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Water crisis leads to call to stop sugarcane crop in Latur

Published : May 2, 2016, 1:26 am IST
Updated : May 2, 2016, 1:26 am IST

Surveys show there has been depletion of three metres in groundwater levels in Latur this year; district administration is trying to reduce land under sugarcane farming from 45,000 to 7,000 hectares


Surveys show there has been depletion of three metres in groundwater levels in Latur this year; district administration is trying to reduce land under sugarcane farming from 45,000 to 7,000 hectares

Latur has been facing one of its worst droughts this year. So, while the government has managed to ease the drinking water problem by introducing ‘water trains’ for Latur city in addition to deploying 260 water tankers to supply water to 194 villages, the unprecedented situation has led to a call for ban on the water-guzzling sugarcane crop, which many perceive as one of the reasons for depletion of groundwater in the perennial drought-hit district. According to Groundwater Surveys and Development Agency data, there has been depletion of three metres in groundwater levels in Latur this year.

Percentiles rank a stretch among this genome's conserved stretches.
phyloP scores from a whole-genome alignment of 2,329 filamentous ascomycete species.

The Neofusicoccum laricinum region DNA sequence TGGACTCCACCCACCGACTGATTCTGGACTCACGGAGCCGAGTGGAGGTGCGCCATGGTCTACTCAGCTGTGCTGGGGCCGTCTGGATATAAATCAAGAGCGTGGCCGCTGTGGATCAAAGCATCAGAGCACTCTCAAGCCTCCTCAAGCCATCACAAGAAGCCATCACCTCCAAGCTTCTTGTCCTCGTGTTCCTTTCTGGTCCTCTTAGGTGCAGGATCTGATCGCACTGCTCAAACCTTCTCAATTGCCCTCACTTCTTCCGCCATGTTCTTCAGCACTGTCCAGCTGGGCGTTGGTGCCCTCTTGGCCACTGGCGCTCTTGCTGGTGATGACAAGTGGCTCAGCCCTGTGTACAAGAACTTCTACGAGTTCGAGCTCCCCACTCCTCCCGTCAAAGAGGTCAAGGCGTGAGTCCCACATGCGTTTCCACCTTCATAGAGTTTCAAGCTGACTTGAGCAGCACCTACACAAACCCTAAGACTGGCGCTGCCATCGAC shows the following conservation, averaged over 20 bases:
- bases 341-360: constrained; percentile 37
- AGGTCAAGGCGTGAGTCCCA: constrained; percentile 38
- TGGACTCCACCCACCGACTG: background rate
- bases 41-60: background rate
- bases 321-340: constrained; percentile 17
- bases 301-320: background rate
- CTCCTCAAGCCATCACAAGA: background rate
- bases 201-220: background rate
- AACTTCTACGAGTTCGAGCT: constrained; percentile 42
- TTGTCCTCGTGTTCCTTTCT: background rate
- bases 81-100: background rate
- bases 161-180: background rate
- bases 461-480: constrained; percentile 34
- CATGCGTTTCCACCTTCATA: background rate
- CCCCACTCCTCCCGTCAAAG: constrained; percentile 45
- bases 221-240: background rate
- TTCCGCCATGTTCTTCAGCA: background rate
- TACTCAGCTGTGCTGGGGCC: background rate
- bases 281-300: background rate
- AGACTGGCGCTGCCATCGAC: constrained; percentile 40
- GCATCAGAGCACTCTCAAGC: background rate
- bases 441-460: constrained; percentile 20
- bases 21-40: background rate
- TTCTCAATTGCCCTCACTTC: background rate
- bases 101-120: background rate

Collector of Latur district, Pandurang Pol, informed The Asian Age that the district administration has been trying to reduce land under sugarcane farming from 45,000 hectares to 7,000 hectares. “Sugarcane cultivation is one of the major issues that need to be tackled if we have to improve the water situation in Latur. Though the whole of Marathwada is drought-prone, Latur faces the worst water shortage because its river originates in Beed, which is a rain-shadow region. All other districts in the region get water from rivers that originate in western Maharashtra. For sugarcane farming, there has to be suitable land as well as well water available. In Latur, there is only 7,000 hectares of land available where both these conditions are fulfilled. Till last year, sugarcane was grown on 45,000 hectares of land. This year, the same has come down to 28,000 hectares. We need to bring it down further and for this, we also need to educate farmers. I have written personal letters to 29,000 farmers explaining the situation,” said Mr Pol. The Latur collector further said that sugarcane cultivation in Latur mostly depends on borewell water, with there being 1.25 lakh wells and borewells in Latur. This year's water crisis has prompted the state government to impose a ban on digging borewells that go deeper than 200 metres.